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Eadweard Muybridge

April 9, 1830 - May 8, 1904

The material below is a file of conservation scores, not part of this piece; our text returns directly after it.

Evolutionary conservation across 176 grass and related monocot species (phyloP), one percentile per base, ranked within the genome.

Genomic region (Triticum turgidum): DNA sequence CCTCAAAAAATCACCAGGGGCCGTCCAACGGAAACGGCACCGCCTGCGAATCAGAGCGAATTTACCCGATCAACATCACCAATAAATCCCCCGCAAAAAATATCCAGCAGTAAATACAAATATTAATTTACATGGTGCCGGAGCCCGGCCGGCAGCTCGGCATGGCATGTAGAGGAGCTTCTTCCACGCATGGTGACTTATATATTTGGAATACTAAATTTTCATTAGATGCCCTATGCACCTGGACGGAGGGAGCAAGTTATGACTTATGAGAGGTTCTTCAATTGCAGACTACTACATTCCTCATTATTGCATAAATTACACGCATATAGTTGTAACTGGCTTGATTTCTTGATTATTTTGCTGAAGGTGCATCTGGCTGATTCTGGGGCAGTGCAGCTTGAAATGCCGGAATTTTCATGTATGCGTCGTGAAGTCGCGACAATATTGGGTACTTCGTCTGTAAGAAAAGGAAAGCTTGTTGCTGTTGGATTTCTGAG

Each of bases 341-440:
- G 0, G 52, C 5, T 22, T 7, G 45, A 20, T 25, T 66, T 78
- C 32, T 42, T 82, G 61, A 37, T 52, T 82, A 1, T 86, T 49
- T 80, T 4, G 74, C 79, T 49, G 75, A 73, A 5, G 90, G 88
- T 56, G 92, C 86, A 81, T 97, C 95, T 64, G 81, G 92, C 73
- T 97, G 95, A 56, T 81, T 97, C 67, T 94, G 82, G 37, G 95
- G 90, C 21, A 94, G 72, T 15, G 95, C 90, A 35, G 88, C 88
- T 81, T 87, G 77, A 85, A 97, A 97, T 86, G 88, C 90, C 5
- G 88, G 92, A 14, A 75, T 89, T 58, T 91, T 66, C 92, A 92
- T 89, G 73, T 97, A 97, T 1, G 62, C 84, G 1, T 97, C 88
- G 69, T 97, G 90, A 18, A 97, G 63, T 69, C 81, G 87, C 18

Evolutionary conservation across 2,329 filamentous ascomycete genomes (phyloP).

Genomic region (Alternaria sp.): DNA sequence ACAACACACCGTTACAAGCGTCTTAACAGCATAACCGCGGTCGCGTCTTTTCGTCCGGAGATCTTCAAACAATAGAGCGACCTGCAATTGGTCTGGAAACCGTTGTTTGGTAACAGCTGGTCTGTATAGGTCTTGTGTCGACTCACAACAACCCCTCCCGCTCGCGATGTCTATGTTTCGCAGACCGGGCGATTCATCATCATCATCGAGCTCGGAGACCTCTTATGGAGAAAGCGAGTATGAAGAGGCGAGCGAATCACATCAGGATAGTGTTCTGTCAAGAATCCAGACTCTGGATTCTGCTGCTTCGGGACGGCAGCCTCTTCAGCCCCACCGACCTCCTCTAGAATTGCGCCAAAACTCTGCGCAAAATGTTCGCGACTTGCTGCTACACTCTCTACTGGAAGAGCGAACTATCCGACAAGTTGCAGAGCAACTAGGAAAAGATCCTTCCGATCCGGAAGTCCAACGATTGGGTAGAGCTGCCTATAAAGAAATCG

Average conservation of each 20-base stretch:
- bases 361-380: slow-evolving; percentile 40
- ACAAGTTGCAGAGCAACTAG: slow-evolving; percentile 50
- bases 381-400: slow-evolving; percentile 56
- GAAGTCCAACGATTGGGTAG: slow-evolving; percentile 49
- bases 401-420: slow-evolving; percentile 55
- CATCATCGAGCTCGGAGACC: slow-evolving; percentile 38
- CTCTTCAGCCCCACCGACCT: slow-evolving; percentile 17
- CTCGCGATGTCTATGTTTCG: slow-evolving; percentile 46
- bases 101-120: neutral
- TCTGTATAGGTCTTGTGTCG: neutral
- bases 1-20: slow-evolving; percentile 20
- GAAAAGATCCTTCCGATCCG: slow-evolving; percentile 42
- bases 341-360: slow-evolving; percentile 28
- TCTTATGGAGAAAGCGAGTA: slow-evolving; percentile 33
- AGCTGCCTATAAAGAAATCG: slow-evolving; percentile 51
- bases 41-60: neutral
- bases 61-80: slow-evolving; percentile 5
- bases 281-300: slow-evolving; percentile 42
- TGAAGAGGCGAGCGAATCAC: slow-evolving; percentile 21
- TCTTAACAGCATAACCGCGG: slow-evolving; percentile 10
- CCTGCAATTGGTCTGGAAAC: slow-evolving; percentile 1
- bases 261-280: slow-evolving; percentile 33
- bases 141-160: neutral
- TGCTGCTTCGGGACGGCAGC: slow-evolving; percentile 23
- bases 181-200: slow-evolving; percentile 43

Born in the historical town of Kingston-On-Thames in England, Edward Muybridge, later known as Eadweard, grew up to make some of the most innovative additions to the motion picture industry. In 1852, he immigrated to America and eventually ended up in San Francisco at the height of the Gold Rush. Running a successful bookstore meant he could pursue his photographic career. In the 1860s, the US government employed Muybridge to photograph some of their newest frontiers, including Yosemite Valley, Alaska, the Pacific Railroads, and lighthouses on the coast. His official title was Director of Photographic Surveys for the US Government. In this decade, he also invented one of the first camera shutters. One of his most infamous accomplishments is in motion photography. In 1872, the Governor had commissioned Muybridge to capture the moving gait of his racehorse. It had been a mystery exactly how horses ran, the exact movements of their legs were unknown. His first attempt was unfinished as he was indicted for the murder of his wife’s lover and moved to Central America. After capturing shots of the scenery in Central America, he moved back to the United States. Finally, in 1877, he reattempted to capture a moving horse and succeeded by using twelve cameras that the horse’s movement could trigger. The zoopraxiscope, which he invented in 1879, allowed Eadweard to project up to 200 images on one screen. One of his last commissions was working for the University of Pennsylvania and producing over 100,000 photos of nude humans and zoo animals in motion.

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